As you may have heard, W Hotels in New York is offering its wedding clients a new service. For $3,000, the soon-to-be betrothed can hire a "social media wedding concierge" who will live-tweet their big day, create a wedding hashtag, set up a wedding blog, and even curate "registry wish list[s] and dream honeymoon Pinterest boards to inspire."
Commentary on the news, which emerged Tuesday, has for the most part reflected some version of this Huffington Post headline: "Please Do Not Pay Someone $3,000 to Live-Tweet Your Wedding."
But Alyssa Kiefer, W Hotels' global social media strategist, is unfazed. In an email (W Hotels declined to let me speak to her by phone, saying Kiefer was on vacation), she said the service—which doesn't even have its own web page yet—is based on behavior guests have already exhibited, such as updating their Facebook statuses at the alter and asking how to get their weddings to trend on Twitter.
"Perhaps a relative can’t make it from another country or you just want a modern day ‘scrapbook" of sorts,’" she notes. The service includes not only wedding-day support, but social media support at every step along the way, providing, for instance, "shots of the engagement photos, the cake tasting, finding the perfect dress, and everything in between."
Yes, Kiefer has heard the criticism, but she doesn’t think that it will stand in the way of the program’s success.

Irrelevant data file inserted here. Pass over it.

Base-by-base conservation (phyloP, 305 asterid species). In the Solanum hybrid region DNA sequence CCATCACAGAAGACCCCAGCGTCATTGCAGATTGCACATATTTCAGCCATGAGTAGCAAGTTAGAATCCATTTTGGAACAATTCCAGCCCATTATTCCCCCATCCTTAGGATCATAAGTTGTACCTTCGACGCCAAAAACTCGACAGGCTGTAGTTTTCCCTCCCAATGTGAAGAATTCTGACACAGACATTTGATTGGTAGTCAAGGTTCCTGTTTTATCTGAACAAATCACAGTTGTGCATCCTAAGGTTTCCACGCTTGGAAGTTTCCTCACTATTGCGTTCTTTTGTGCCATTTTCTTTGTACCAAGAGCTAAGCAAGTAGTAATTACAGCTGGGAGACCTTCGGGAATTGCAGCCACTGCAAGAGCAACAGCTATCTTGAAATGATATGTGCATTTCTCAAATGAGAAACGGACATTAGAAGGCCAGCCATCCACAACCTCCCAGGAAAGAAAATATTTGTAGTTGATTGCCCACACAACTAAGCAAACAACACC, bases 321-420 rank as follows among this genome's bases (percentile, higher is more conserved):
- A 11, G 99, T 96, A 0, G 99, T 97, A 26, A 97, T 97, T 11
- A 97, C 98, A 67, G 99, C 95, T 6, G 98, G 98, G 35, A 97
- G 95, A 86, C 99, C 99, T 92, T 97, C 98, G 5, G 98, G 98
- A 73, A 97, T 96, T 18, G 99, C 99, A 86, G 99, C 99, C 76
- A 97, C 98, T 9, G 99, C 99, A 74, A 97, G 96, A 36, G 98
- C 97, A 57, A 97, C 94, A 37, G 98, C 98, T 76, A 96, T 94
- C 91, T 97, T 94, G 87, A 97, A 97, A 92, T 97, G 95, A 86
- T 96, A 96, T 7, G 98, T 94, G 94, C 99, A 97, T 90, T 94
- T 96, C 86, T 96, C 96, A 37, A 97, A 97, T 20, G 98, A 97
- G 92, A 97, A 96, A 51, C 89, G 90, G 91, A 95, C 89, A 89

"To some, this may seem a bit over the top and we’re okay with that," she says. "We’re sure couples balked at the idea of traditional wedding planners years ago and now you wouldn’t think of planning a wedding without one."
Regardless of whether a social media wedding concierge is necessary, she may have a point. The typical American wedding has transformed over the last 100 years from a small, private event hosted at home into an all-night production that in 2012, on average, exceeded the median income. In this context, it’s not particularly difficult to imagine the leap from where we are today to when a $3,000 social media concierge doesn’t seem absurd. What that says about how we use technology, the consumerization of weddings, and the point of getting married is more difficult to articulate—and best left to someone other than W Hotels.